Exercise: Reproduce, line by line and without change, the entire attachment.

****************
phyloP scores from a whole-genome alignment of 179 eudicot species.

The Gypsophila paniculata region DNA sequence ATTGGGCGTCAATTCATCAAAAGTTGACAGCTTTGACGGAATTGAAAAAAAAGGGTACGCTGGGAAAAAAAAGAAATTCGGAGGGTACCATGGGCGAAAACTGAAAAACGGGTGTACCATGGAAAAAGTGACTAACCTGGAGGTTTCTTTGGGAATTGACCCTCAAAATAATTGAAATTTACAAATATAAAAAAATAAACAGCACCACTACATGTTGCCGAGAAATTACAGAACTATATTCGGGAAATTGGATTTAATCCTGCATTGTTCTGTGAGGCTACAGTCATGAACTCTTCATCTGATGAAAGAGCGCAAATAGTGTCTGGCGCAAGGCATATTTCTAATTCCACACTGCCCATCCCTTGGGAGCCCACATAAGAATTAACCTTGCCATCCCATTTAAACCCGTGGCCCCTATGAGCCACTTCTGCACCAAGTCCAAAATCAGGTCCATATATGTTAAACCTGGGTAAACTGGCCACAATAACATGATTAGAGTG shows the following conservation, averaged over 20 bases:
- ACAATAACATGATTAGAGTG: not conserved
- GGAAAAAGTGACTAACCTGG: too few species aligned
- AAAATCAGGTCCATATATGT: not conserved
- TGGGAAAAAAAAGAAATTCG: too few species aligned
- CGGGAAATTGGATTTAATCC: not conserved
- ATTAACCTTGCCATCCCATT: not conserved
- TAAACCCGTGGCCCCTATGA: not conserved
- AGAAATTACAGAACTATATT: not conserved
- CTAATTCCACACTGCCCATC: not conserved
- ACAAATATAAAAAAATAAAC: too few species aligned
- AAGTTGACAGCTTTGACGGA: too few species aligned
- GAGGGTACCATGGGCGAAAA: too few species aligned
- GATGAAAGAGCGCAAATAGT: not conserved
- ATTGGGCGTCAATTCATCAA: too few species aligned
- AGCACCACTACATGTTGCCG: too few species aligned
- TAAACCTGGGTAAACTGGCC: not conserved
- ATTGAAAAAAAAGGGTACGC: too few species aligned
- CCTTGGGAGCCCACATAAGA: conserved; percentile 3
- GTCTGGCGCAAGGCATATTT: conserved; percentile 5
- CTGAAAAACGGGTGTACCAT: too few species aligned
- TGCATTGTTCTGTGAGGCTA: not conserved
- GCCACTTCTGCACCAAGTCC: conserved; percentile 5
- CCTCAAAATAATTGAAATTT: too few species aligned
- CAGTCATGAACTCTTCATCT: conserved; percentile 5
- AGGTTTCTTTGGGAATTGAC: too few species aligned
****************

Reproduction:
phyloP scores from a whole-genome alignment of 179 eudicot species.

The Gypsophila paniculata region DNA sequence ATTGGGCGTCAATTCATCAAAAGTTGACAGCTTTGACGGAATTGAAAAAAAAGGGTACGCTGGGAAAAAAAAGAAATTCGGAGGGTACCATGGGCGAAAACTGAAAAACGGGTGTACCATGGAAAAAGTGACTAACCTGGAGGTTTCTTTGGGAATTGACCCTCAAAATAATTGAAATTTACAAATATAAAAAAATAAACAGCACCACTACATGTTGCCGAGAAATTACAGAACTATATTCGGGAAATTGGATTTAATCCTGCATTGTTCTGTGAGGCTACAGTCATGAACTCTTCATCTGATGAAAGAGCGCAAATAGTGTCTGGCGCAAGGCATATTTCTAATTCCACACTGCCCATCCCTTGGGAGCCCACATAAGAATTAACCTTGCCATCCCATTTAAACCCGTGGCCCCTATGAGCCACTTCTGCACCAAGTCCAAAATCAGGTCCATATATGTTAAACCTGGGTAAACTGGCCACAATAACATGATTAGAGTG shows the following conservation, averaged over 20 bases:
- ACAATAACATGATTAGAGTG: not conserved
- GGAAAAAGTGACTAACCTGG: too few species aligned
- AAAATCAGGTCCATATATGT: not conserved
- TGGGAAAAAAAAGAAATTCG: too few species aligned
- CGGGAAATTGGATTTAATCC: not conserved
- ATTAACCTTGCCATCCCATT: not conserved
- TAAACCCGTGGCCCCTATGA: not conserved
- AGAAATTACAGAACTATATT: not conserved
- CTAATTCCACACTGCCCATC: not conserved
- ACAAATATAAAAAAATAAAC: too few species aligned
- AAGTTGACAGCTTTGACGGA: too few species aligned
- GAGGGTACCATGGGCGAAAA: too few species aligned
- GATGAAAGAGCGCAAATAGT: not conserved
- ATTGGGCGTCAATTCATCAA: too few species aligned
- AGCACCACTACATGTTGCCG: too few species aligned
- TAAACCTGGGTAAACTGGCC: not conserved
- ATTGAAAAAAAAGGGTACGC: too few species aligned
- CCTTGGGAGCCCACATAAGA: conserved; percentile 3
- GTCTGGCGCAAGGCATATTT: conserved; percentile 5
- CTGAAAAACGGGTGTACCAT: too few species aligned
- TGCATTGTTCTGTGAGGCTA: not conserved
- GCCACTTCTGCACCAAGTCC: conserved; percentile 5
- CCTCAAAATAATTGAAATTT: too few species aligned
- CAGTCATGAACTCTTCATCT: conserved; percentile 5
- AGGTTTCTTTGGGAATTGAC: too few species aligned